8. Use a truth statement.
A truth statement is a brief statement that links a person’s basic need to an action based on God’s truth. It provides a bridge, or emotional link, from where your friend is to where God is. These statements are made with a sense of urgency as one concerned friend for another. They provide a knock on the door of his heart that hopefully will lead him to open the door for further consideration and eventual acceptance of God’s truth.
You can learn to make your own truth statements from Scripture. Find a verse that relates to two conditions: one that you do and another that will be a result of what you do. Put the second behind the “going to” and the first behind the “need to”. For example:
For a fearful person: “If you’re going to get rid of your fears, then you need to get to know the God of peace who can help you and give you strength.” (Isa 41:10)
For a person grieving: “I know that you are grieving now and have a lot of pain. But our creator God is the God of peace. If you’re going to receive peace in your heart, you need to know the God of peace. He will help you through this. Do you know God?” – “Would you like to receive His comfort?” (2 Cor 1:3-5)
A feeling or need revealed by your friend can become a springboard to a truth statement. Present only one truth statement at a time, and then allow adequate time for him to think about and discuss fully the truth that this statement conveys to ensure that he understands it. If he has a negative reaction, don’t back off or soft pedal your statement. Your very conviction and genuine care and concern for him may eventually cause this statement to embed itself into his heart.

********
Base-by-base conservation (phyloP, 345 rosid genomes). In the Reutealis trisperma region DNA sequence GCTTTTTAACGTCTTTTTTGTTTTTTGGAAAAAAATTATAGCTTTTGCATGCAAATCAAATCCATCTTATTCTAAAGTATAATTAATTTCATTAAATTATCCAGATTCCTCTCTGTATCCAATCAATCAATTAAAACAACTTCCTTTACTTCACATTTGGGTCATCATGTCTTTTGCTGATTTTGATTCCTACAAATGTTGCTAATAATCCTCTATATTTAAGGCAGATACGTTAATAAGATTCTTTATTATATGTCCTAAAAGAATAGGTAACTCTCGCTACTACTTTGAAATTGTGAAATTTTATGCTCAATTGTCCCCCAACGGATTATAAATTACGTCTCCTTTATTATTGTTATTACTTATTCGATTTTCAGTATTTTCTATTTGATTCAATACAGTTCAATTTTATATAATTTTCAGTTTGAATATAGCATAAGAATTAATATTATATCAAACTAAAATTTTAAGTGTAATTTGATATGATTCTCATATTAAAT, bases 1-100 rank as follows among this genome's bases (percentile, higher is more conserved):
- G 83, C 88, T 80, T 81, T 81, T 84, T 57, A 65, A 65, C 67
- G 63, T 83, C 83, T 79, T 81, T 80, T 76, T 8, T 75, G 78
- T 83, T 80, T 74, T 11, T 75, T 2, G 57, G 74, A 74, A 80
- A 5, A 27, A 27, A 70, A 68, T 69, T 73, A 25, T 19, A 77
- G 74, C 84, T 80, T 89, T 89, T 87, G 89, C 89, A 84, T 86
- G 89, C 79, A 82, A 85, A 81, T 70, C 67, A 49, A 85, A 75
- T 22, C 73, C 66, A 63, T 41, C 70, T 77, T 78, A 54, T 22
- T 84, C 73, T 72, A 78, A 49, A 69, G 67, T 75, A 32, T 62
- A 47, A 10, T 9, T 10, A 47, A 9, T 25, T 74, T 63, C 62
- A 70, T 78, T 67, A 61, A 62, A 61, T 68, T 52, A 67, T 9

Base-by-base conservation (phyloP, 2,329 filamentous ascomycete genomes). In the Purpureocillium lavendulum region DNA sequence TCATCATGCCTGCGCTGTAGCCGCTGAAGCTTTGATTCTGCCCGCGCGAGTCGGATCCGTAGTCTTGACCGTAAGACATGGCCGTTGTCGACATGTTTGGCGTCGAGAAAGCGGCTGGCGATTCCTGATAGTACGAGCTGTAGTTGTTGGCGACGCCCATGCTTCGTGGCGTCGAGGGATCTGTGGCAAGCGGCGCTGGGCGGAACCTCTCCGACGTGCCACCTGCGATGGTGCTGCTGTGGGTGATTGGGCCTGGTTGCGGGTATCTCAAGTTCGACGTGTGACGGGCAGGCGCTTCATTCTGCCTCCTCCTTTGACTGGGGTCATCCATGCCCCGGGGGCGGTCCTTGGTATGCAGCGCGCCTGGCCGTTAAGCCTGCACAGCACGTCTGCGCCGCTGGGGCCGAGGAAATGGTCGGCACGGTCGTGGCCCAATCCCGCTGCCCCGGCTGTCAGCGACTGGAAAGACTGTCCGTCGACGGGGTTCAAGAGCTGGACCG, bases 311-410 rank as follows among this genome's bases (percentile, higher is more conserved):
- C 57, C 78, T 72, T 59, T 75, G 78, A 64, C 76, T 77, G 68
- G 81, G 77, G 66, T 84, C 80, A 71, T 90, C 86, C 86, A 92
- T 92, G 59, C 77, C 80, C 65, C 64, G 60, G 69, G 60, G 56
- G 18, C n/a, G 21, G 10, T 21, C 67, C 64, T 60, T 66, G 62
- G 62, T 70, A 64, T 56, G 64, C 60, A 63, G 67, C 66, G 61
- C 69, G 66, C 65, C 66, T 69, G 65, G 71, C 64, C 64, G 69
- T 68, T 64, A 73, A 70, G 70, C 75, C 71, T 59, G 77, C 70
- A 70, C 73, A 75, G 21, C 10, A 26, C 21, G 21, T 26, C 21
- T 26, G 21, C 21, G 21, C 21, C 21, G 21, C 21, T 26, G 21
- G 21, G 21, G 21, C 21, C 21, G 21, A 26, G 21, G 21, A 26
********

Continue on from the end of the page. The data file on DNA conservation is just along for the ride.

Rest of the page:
9. Use single sentence testimonies.
Give your testimony by allowing your natural reaction to come out about a circumstance that demonstrates your faith in God and Jesus Christ. For example:
During a conversation about a difficult situation in your life, you could say, “If it weren’t for my faith in Jesus Christ, I don’t think I could have gotten through this.”
If someone asks the reason for your cheerfulness or caring attitude, you could say, “Well, this may sound strange to you, but I have the love of Jesus Christ working within me; and He gives me meaning and purpose in my life.”
When you are speaking with a person who has expressed some personal problem or concern, offer to pray for him by saying, “I would like to pray for you [name the particular situation and party involved]. What specifically would you like me to pray for?”
If a close loved one has recently died, you could say, “You know, if it weren’t for my faith in Jesus Christ and my close relationship with Him, I would have had a far more difficult time getting through this. I had a very close relationship with [name the one who died]. But my strength at this time is the result of an even closer relationship with Jesus Christ who gives me meaning and purpose in life, and a desire to keep going and make new friends. Oh, at times it has been hard, but my relationship with Jesus Christ has made a big difference.”
A word of caution concerning personal testimonies – It can be risky to proclaim what God has done for you tangibly, especially to those who have little or no faith. They might think, “God healed his son. Why hasn’t God healed my daughter? Does God hate me? Are they better than we are?” Or “God brought him a car when he needed it. I just need a new lawn mower, and I can’t afford it now. If God can give him a car, why can’t God give me just a lawn mower? I guess God doesn’t care about me.” Hence, instead of testifying of tangible blessings, testify of your feelings and how God helped you through your difficult times.
Adapted from: Don Ashcraft, Tongue-tied No More: A Complete Guide to Conversational Evangelism (Fullerton, CA: Evangelism House Publisher, 2003), 15-18,38-47, 49-52, 54-56.